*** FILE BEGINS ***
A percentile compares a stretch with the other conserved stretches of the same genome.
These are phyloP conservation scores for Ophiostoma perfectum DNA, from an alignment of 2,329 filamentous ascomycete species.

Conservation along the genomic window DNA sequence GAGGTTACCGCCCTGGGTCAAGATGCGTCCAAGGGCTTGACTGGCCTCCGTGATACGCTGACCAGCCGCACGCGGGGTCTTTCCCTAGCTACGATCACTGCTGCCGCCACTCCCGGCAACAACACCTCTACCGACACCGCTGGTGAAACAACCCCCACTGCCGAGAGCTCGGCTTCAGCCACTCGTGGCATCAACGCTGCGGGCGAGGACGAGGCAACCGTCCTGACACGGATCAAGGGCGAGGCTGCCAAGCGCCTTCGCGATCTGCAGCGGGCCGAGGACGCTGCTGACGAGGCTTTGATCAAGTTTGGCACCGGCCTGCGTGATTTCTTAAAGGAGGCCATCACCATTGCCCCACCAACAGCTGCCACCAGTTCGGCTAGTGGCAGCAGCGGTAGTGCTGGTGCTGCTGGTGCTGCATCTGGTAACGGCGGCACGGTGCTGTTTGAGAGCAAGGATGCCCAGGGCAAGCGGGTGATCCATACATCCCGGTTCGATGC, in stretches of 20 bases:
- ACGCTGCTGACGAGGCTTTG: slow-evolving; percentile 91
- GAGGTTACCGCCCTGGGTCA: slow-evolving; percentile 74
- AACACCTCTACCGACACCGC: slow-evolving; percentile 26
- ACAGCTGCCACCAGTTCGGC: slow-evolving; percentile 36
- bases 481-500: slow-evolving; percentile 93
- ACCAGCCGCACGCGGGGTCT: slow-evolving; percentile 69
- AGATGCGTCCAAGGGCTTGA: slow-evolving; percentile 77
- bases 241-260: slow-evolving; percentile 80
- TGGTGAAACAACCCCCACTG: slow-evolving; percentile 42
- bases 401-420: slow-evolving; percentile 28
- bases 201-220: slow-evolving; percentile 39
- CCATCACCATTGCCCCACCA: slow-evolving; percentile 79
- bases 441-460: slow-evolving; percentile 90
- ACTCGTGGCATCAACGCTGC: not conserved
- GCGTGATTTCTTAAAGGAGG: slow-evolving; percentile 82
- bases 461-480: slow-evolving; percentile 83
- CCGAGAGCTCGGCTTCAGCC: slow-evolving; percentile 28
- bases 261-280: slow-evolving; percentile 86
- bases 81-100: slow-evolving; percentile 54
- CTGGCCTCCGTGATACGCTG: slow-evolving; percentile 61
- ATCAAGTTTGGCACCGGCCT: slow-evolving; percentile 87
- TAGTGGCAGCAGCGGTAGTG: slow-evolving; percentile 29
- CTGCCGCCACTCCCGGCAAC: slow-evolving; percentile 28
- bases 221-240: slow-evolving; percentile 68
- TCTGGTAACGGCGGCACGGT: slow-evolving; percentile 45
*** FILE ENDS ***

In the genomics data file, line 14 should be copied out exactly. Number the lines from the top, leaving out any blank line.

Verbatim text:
- bases 201-220: slow-evolving; percentile 39